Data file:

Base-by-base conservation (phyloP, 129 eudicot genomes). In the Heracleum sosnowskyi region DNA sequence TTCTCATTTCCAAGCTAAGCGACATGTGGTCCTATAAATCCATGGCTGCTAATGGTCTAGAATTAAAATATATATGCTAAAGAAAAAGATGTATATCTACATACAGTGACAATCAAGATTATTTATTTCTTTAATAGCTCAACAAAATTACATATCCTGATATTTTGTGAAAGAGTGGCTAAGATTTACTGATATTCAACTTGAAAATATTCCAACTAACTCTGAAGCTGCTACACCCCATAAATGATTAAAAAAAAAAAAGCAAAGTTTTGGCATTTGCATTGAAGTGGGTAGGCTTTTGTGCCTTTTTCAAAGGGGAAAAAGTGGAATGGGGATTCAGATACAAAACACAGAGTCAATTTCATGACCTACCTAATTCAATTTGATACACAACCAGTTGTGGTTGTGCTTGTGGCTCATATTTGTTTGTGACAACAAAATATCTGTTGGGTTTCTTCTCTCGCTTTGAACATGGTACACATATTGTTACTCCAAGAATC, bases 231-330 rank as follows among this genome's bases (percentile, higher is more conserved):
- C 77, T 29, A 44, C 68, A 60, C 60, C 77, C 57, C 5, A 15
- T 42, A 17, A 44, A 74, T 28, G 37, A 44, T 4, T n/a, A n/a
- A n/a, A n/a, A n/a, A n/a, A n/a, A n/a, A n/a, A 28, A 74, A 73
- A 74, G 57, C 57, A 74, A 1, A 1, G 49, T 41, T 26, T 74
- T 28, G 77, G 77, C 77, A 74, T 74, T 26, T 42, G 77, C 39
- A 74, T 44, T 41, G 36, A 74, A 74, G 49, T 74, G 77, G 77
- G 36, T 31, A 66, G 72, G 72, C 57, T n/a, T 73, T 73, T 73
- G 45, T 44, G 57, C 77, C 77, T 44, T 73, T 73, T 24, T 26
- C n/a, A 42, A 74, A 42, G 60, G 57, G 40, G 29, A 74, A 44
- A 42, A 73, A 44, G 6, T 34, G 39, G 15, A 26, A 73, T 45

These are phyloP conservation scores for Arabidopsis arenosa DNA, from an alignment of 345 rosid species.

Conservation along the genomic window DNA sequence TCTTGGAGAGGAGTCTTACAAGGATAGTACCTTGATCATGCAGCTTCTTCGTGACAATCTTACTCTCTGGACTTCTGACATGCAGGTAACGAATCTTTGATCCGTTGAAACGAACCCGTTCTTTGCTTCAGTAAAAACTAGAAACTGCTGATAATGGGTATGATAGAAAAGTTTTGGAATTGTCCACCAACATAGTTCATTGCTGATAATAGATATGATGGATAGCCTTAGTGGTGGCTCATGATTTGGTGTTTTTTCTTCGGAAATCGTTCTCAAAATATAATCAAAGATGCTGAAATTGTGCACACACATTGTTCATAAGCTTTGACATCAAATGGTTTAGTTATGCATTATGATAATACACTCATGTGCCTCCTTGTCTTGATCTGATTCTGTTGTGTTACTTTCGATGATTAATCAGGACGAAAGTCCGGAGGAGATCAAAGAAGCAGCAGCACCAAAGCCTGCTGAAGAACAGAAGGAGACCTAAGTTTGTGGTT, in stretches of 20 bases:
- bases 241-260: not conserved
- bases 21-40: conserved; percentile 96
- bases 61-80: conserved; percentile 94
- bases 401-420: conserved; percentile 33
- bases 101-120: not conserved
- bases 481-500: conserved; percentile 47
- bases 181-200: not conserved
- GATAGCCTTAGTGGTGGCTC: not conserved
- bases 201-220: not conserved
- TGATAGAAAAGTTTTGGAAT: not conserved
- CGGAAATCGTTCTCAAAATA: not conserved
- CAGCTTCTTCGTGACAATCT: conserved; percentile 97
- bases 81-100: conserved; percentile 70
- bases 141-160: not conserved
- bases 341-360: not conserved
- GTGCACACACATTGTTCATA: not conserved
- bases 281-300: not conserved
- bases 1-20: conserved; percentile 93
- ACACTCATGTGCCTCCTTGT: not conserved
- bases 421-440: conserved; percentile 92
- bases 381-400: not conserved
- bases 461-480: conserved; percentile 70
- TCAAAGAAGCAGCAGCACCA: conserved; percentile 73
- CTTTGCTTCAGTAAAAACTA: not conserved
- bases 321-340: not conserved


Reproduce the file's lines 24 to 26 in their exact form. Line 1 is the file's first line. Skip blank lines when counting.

- CGGAAATCGTTCTCAAAATA: not conserved
- CAGCTTCTTCGTGACAATCT: conserved; percentile 97
- bases 81-100: conserved; percentile 70